Synthetic Lethality

Synthetic lethality (SL) is a concept first identified in the model genetic system Drosophila melanogaster (fruit fly) and recapitulated in yeast and other organisms. It was suggested as a potential cancer treatment modality nearly 20 years ago (Hartwell et al, 1997) and proof of concept for the approach now exists with the 2014 approval of the PARP inhibitor, Lynparza® (olaparib), as an effective treatment for patients with BRCA 1/2 mutant ovarian cancer. Importantly, this biomarker driven approach for ovarian cancer patients having tumors with BRCA mutations has resulted in superior response rates and significant progression free survival.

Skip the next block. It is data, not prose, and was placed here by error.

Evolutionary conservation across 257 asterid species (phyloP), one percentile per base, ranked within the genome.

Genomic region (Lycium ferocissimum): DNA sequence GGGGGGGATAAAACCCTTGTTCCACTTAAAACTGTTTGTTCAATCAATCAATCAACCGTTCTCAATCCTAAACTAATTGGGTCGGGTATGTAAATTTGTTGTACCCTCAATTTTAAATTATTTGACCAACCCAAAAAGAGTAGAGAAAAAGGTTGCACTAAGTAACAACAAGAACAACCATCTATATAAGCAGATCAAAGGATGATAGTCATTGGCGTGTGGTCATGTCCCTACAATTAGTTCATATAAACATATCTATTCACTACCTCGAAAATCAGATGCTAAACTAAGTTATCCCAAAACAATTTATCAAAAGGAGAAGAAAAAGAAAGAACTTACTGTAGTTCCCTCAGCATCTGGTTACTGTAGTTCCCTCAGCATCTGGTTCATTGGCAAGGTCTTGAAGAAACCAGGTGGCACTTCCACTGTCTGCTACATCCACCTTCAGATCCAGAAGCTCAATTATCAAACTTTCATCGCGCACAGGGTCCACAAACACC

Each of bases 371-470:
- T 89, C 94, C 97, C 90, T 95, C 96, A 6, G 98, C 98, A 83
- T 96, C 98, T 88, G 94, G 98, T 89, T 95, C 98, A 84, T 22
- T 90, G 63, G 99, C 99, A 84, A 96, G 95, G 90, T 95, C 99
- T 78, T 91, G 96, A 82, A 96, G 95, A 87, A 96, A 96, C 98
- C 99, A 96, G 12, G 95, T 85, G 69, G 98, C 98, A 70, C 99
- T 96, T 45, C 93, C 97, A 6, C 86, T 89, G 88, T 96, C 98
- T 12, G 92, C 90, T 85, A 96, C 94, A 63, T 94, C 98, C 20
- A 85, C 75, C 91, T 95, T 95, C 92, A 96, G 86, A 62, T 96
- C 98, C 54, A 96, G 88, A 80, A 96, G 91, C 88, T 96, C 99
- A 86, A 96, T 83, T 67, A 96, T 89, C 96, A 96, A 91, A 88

IDEAYA is prosecuting a novel set of drug targets selected through consideration of the robustness and conservation of synthetic lethality interactions across different organisms and in human tumor cells, disease relevance of drug target and prevalent loss-of-function mutation in a synthetic lethality partner gene, and ability to drug the target with a small-molecule therapeutic.

Pre-SL Inhibitor Treatment

Gene A = Biomarker (e.g., BRCA)
Gene B = Drug Target (e.g., PARP)

Normal cells harbor wild type Gene A and Gene B. Tumor cells harbor mutated Gene A (BRCA).

Post-SL Inhibitor Treatment

Synthetic lethality between mutated Gene A (BRCA) and pharmacologically inhibited Gene B (PARP) causes cancer cell death.

Normal Cell survives as it does not harbor Gene A (BRCA) mutation.